Author, Editor, Publisher, Coach

Is “Take Your Child to a Bookstore Day” in jeopardy?

Today is Take Your Child to a Bookstore Day nationally. How many of you knew that?

This is a fantastic idea. Kids need to read more, to know the wonder and majesty of the written word, to let their imaginations carry them to worlds created wholly on the page.

Yet with the advent of the eBook, and the slow (or maybe not-so-slow) dwindling of print books, might this laudable event be in jeopardy? The Borders bookstore chain is already gone. Barnes & Noble is cutting back on shelf space, rather drastically in some cases. Mom-and-Pop bookshops are struggling to keep their heads above water—those that haven’t already vanished.

Fewer people are buying print books at all, and those who are do so more often online, or through discounters like Wal-Mart and Target. So where are parents going to take their children in the future?

Perhaps it’s time we started a new tradition: a monthly Read with Your Child day. We could use the third Saturday of each month, for example, and dedicate two hours per month to actually sit down and read with our kids, to talk about books, about their favorite stories and characters—and why they made their choices.

I remain more convinced than ever that kids must read more, particularly in a world dominated by television and computer games. Use eReaders. Go ahead! I mean, let’s face it: eReaders are right up your kid’s alley. Just read with them. Please! It does for their brain development what TV and computer games cannot.

And then maybe—just maybe—we’ll stop hearing twenty-somethings toss out sentences like this real-life gem: “It’s like… so… I don’t know, kinda like… well, you know what I mean?”

My response: “Well, no, I don’t know what you mean. Perhaps if you spoke English.”

Her response: “OMG! Like… whatever!”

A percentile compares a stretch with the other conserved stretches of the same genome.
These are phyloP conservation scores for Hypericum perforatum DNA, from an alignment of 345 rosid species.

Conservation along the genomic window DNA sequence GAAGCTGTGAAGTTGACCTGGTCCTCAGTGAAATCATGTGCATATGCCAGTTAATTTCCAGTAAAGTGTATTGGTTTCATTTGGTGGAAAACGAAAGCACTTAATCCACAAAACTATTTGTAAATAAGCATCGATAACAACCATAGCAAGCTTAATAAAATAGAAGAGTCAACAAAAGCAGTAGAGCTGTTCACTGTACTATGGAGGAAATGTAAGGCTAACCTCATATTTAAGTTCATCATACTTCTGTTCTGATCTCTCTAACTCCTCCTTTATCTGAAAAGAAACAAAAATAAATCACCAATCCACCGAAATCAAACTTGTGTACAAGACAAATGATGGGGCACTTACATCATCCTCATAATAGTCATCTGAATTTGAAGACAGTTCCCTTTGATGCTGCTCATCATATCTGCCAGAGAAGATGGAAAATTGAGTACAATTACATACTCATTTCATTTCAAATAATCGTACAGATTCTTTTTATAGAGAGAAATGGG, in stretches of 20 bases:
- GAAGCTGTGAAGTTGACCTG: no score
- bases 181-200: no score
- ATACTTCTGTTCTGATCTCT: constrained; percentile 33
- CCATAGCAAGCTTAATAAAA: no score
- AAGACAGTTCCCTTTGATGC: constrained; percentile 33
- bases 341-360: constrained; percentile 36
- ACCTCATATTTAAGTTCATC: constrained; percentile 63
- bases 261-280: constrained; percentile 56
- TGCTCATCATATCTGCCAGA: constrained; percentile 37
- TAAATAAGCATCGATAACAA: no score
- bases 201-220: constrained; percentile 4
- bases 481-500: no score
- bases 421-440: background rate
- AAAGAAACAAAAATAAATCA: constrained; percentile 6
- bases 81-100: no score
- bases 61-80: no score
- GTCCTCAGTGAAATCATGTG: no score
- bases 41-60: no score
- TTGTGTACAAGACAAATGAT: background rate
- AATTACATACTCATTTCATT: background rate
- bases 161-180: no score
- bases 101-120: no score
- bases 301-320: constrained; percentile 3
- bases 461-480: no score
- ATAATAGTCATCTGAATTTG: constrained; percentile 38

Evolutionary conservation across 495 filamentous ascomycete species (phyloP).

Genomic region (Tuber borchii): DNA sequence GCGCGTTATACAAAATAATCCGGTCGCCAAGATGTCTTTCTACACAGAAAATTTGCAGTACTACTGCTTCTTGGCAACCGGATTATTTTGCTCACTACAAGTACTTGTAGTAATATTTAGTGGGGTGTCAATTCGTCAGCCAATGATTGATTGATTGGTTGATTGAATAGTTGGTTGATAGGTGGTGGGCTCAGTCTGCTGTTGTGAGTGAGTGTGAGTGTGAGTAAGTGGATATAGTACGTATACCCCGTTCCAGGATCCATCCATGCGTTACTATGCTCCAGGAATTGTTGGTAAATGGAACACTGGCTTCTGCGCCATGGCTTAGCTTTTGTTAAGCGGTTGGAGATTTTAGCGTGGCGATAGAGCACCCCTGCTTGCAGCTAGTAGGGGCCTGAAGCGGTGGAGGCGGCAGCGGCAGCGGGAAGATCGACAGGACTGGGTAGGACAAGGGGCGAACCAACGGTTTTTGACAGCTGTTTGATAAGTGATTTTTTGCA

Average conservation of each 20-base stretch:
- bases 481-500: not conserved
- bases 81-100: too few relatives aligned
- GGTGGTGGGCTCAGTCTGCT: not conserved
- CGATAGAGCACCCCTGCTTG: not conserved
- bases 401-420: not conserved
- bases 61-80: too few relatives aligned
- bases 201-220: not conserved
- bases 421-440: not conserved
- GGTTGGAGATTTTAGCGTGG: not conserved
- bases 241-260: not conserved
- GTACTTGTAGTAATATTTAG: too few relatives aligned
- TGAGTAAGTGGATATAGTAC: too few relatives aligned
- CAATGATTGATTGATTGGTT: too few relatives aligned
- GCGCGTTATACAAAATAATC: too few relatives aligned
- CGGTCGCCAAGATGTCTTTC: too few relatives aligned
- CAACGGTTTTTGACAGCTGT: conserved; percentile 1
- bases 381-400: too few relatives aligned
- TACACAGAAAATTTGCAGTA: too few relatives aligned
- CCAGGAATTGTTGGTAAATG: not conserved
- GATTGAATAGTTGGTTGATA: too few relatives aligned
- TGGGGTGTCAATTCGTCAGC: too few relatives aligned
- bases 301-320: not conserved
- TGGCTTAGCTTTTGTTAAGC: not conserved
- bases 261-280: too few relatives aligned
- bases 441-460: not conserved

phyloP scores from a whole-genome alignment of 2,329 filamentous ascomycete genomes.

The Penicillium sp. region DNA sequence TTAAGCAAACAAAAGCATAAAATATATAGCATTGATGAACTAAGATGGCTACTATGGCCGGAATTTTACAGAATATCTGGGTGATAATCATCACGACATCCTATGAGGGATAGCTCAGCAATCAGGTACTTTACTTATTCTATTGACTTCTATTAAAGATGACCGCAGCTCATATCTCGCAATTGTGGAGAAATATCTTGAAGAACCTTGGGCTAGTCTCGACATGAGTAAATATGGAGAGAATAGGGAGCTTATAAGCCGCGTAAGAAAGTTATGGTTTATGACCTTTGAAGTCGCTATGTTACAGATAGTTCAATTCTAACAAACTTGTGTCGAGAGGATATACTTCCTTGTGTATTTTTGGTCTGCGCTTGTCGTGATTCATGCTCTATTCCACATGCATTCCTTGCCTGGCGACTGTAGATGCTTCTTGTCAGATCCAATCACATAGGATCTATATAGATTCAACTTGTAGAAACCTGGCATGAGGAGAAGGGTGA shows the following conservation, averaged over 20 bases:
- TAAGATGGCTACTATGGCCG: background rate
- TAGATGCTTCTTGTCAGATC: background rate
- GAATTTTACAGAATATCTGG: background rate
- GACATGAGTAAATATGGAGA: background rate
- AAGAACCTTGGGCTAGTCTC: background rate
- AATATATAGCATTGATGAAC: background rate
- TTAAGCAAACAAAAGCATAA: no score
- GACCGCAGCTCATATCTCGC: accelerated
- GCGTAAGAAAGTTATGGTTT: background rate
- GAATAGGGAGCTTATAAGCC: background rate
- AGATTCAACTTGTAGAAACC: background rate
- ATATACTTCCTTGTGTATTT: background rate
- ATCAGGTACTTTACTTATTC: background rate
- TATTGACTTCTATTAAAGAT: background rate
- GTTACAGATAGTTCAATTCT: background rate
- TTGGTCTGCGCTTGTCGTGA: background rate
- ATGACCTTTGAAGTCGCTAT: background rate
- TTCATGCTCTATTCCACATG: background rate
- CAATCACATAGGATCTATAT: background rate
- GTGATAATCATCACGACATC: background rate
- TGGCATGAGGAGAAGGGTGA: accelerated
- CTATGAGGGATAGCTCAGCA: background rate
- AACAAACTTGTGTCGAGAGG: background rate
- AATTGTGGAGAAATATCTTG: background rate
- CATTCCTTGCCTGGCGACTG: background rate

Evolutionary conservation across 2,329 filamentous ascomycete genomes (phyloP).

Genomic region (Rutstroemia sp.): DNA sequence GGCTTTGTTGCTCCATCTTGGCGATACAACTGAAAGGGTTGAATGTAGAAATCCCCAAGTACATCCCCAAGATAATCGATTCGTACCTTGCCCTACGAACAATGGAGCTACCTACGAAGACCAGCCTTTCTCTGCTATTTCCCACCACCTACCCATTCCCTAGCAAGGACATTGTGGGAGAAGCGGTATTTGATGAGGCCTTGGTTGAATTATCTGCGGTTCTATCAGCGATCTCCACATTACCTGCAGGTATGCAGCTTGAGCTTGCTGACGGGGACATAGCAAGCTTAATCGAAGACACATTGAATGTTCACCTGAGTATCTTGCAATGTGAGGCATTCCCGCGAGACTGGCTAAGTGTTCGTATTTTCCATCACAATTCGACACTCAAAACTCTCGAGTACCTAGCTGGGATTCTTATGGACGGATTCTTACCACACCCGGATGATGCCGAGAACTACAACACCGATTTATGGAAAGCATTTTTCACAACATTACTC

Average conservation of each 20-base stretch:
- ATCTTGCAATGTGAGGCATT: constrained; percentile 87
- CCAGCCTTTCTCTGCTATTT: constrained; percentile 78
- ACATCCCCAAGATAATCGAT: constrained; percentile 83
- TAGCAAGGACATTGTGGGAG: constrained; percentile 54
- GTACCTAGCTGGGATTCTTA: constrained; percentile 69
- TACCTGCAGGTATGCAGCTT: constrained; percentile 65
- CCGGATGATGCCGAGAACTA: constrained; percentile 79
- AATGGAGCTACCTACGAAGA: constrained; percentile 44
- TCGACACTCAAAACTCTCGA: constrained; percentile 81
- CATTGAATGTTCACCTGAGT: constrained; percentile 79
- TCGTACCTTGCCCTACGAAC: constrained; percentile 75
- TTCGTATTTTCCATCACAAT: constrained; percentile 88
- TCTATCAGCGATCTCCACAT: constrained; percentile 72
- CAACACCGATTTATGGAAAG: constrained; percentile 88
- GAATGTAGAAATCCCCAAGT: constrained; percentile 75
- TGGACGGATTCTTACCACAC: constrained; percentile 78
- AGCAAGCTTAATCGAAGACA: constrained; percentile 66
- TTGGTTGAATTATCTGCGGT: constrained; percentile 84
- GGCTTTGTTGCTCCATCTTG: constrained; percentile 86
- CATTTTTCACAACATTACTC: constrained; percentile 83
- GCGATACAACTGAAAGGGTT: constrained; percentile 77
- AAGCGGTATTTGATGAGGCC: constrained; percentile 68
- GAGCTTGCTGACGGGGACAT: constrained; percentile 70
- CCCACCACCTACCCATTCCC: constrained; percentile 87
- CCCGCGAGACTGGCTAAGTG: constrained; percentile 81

1. MAJK

    I had no idea there was a day like that, but then in our house, we take the kids over to the bookstore regularly to browse and have a coffee while we look for new books and interesting authors. We probably do this one to two days a month. I had no idea there was an actual day for it! Guess what is going on our calendar? 🙂 Like.. Totally! hehe

    • Lane Diamond

      It’s nice, Safireblade, that you still have a physical bookstore nearby. Every month, it seems, fewer people are able to say that. 🙁

  2. Jenny Milchman

    Hi, Lane. I appreciate your sharing these thoughts. I’m the founder of Take Your Child to a Bookstore Day, and agree with everything you said–would even take it one step further. Use your e readers for travel or textbooks or books whose content goes out of date swiftly. But retain print and paper for stories, especially stories you read to your kids. I suspect there’s something about the turning of pages and the tactile, olfactory experience that connects to our brains in ways that a screen does not. Who knows? It may be essential in some way we don’t even understand to cognitive development. And when you buy those books, buy them in bookstores. There’s plenty of ’em left–and from our recent cross-country tour of bookstores, contrary to the gloomy and doom-y reports, new ones opening all the time.

    • Lane Diamond

      Jenny, thanks for dropping by, and thank you for starting a great event with Take Your Child to a Bookstore Day.

      I must say I have my doubts about the future of the physical bookstore. I suspect the next step, as the big chains scale back or vanish, will be for independents to once again fill that niche. However, I don’t believe they’ll survive by selling books alone. In other words, I think some hybrid of coffee shop/deli/bookstore/bookclub might be the future. Furthermore, I believe the trend toward eBooks will continue, and that physical retailers will need to work with publishers to bring some of that business into their shops. We at Evolved Publishing actually have some ideas about that.

      The “Star-Trek-ification” of our society is well underway, and there’s no turning back technology. Paper books will become a niche item, with a market that will continue to shrink in the coming years. There will be survivors who find the right hybrid-retail mix, but our grandparents’ bookstores will soon be gone forever. Sad, but just the way it is.

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